Atlantic Coast Line R. Co. v. GodardAnnotate this Case
211 Ga. 373 (1955)
86 S.E.2d 311
ATLANTIC COAST LINE RAILROAD COMPANY et al. v. GODARD, executrix.
Supreme Court of Georgia.
Argued January 10, 1955.
Decided February 16, 1955.
*376 Kay Tipton, Weldon C. Boyd, for plaintiffs in error.
Randall Evans, Jr., contra.
(After stating the foregoing facts.) 1. Under the ruling in Lillie v. Thompson, 332 U.S. 459 (68 Sup. Ct. 140, 92 L. ed. 73), and the principle stated in Yellow Cab Co. of Atlanta v. Carmichael, 33 Ga. App. 364 (126 S. E. 269), in 65 C. J. S. 700, § 111 (f), and in Restatement of the Law of Torts, § 302, Comment (n), the general demurrer to the petition was properly overruled. In the Lillie case, supra, the plaintiff alleged in substance: "Respondent required her [petitioner], a 22-year-old telegraph operator, to work alone between 11:30 p. m. and 7:30 a. m. in a one-room frame building situated in an isolated part of respondent's railroad yards in Memphis. Though respondent had reason to know the yards were frequented by dangerous characters, he failed to exercise reasonable care to light the building and its surroundings or to guard or patrol it in any way. Petitioner's duties were to receive and deliver messages to men operating trains in the yard. In order for the trainmen to get the messages it was necessary for them to come to the building at irregular intervals throughout the night, and it was petitioner's duty to admit them when they knocked. Because there were no windows in the building's single door or on the side of the building in which the door was located, petitioner could identify persons seeking entrance only by unlocking and opening the door. About 1:30 a. m. on the night of her injury petitioner responded to a knock, thinking that some of respondent's trainmen were seeking admission. She opened the door, and before she could close it a man entered and beat her with a large piece of iron, seriously and permanently injuring her." The allegation that the respondent had *377 reason to know that the yards were frequented by dangerous characters sufficed to charge the trustee with the duty to exercise ordinary care to guard against injury from dangerous characters. The general rule that the intervening criminal act of a third person will insulate a defendant from liability for an original act of negligence does not apply when it is alleged that the defendant had reason to anticipate the criminal act. The petition in this case, which alleged that the defendants well knew that dangerous, reckless, and lawless characters and persons who were strangers frequented the premises described during the nighttime, including prowlers and hoboes, was sufficient to charge the defendants with the duty to anticipate the criminal act alleged, and to exercise ordinary care to protect its employees therefrom. Lillie v. Thompson, supra. The general demurrer to the petition was, therefore, properly overruled.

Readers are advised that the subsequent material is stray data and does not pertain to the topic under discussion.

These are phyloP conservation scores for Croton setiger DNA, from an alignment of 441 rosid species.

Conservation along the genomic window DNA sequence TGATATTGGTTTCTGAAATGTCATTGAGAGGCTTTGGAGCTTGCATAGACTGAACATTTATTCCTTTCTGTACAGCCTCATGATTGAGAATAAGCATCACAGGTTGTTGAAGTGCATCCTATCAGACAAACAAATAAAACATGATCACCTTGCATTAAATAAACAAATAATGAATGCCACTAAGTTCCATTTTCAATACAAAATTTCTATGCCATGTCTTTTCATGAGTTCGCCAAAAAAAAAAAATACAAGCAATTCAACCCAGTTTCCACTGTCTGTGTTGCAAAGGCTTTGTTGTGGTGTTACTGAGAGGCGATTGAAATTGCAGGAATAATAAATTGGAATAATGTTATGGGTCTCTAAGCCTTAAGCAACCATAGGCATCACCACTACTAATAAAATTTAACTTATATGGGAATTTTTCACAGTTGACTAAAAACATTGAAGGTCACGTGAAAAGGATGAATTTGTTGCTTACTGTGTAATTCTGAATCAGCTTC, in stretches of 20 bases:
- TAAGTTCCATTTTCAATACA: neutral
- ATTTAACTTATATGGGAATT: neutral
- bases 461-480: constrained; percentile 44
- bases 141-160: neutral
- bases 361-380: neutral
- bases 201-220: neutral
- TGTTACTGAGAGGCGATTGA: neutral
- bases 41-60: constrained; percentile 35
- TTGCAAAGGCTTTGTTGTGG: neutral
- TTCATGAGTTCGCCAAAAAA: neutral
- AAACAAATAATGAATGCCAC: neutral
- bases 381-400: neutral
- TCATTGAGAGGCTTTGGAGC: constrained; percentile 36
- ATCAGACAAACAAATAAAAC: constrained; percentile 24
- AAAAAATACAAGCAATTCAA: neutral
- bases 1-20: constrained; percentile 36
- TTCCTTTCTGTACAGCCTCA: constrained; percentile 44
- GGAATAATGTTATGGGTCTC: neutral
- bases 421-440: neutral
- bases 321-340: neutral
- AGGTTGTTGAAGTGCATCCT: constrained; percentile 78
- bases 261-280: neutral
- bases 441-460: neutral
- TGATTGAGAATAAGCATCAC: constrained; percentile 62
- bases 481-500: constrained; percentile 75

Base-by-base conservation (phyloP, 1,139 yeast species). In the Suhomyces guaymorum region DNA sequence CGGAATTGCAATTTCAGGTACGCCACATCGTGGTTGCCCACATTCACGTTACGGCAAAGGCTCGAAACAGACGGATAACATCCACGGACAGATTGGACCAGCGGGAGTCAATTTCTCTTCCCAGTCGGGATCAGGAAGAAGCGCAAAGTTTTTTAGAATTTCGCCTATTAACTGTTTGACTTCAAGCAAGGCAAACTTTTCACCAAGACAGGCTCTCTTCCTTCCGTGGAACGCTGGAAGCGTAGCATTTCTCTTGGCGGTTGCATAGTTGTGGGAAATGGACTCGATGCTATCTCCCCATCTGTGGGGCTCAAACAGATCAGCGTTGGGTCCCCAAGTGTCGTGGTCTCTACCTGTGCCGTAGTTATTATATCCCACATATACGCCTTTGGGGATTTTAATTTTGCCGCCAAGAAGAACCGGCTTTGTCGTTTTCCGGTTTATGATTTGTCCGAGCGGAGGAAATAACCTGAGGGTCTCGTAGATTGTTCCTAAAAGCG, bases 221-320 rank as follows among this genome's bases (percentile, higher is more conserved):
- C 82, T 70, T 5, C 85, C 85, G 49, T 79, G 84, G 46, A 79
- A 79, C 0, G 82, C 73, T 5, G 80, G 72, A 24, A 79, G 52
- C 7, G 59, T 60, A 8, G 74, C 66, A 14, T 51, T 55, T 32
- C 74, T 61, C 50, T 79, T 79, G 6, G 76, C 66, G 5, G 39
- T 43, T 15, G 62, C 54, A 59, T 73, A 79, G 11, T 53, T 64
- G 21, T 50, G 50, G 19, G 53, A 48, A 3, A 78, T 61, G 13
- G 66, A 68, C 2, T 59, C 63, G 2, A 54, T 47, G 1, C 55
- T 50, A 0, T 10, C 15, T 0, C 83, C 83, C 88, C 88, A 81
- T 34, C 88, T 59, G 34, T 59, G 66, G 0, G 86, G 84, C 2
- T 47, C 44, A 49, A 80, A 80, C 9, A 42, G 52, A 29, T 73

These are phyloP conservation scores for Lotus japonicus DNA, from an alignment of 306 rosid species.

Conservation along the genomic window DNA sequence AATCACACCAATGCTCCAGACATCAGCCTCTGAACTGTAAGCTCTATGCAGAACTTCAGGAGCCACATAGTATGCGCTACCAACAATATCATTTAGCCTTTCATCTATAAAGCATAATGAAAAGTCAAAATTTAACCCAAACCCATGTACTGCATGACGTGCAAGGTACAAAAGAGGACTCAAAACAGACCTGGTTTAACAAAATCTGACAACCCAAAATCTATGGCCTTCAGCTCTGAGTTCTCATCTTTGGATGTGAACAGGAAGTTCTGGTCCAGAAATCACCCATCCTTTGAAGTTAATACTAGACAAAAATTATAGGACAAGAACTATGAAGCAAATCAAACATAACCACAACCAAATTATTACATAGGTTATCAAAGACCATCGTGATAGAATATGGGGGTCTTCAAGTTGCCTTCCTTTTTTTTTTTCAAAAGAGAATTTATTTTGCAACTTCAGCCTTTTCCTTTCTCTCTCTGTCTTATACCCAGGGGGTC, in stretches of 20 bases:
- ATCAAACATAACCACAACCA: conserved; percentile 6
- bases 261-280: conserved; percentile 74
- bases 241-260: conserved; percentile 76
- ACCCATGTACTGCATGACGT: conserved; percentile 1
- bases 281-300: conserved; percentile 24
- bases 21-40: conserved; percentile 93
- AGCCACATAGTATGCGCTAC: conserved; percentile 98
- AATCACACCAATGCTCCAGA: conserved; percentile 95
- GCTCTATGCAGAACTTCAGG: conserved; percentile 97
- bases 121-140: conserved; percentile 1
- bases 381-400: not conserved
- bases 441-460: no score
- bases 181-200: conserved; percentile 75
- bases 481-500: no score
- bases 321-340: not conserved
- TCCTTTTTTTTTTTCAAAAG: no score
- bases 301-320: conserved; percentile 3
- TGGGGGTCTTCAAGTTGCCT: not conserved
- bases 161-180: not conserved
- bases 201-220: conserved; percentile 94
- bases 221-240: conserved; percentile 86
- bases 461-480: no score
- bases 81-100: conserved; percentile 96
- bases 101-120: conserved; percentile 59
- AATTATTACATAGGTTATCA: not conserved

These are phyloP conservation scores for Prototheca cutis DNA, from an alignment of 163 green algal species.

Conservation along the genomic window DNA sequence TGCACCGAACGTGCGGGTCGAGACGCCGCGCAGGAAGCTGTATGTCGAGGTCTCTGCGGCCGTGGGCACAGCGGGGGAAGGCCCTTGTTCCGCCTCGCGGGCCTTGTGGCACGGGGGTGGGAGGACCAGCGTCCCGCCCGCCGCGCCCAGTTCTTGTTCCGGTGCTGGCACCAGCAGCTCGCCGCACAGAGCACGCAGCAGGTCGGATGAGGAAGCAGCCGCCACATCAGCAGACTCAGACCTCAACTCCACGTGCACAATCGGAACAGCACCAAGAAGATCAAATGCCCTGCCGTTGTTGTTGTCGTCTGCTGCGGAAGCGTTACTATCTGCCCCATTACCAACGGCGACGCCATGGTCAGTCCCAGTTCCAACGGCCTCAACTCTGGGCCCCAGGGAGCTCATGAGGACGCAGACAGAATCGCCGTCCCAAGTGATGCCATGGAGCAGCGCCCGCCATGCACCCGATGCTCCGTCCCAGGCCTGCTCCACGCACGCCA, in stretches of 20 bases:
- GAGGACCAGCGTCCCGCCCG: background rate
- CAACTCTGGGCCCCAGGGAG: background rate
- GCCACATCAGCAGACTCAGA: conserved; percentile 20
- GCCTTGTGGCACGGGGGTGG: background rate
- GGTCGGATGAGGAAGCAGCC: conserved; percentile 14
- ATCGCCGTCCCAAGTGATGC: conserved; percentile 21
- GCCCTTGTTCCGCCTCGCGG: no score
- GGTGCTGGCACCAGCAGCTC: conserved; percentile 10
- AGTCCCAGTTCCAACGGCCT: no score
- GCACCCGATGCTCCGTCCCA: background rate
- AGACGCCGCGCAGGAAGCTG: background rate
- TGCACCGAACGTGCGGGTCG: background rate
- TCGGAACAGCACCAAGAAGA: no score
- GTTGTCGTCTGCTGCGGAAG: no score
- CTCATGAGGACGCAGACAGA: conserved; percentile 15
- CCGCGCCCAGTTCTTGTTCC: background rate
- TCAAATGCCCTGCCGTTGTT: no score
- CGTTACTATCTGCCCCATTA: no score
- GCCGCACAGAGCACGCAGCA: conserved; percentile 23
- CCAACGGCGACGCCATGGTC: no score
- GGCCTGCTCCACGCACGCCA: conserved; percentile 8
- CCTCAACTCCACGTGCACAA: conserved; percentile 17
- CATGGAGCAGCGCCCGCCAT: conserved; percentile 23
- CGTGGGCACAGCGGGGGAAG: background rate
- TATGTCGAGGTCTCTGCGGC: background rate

2. Paragraph 20 of the petition alleges: "The specified negligence on the part of defendants which caused plaintiff's injuries, and which negligence was the proximate cause of said injuries, was as follows: . . . (b) In knowingly maintaining its depot in an isolated part of Madison, out of sight and hearing of officers of the law, without maintaining any guard or patrol of said premises." This allegation was specially demurred to upon the ground that "the same in and of itself does not constitute legal basis for recovery." As to these allegations, the special demurrer should have been sustained. There is no allegation in this subparagraph showing any duty on the defendants to maintain any guard or patrol of the premises maintained by them at the place therein described, and in and of itself this charge of negligence furnished no legal basis for recovery. It makes no reference whatever to allegations of the petition appearing elsewhere as to the defendants' knowledge that dangerous, reckless, and lawless characters and persons who are strangers frequent the premises during the nighttime, including prowlers and hoboes, which allegations were held, in the preceding division of this opinion to be necessary to charge the defendants with any duty to anticipate any criminal attack upon the plaintiff or to place any duty upon the defendants to exercise ordinary care to protect their employees therefrom. These are the allegations which saved the petition as against the general demurrer, and *378 without them the specification of negligence in subparagraph (b) of paragraph 20 was insufficient to show any basis for a recovery by the plaintiff.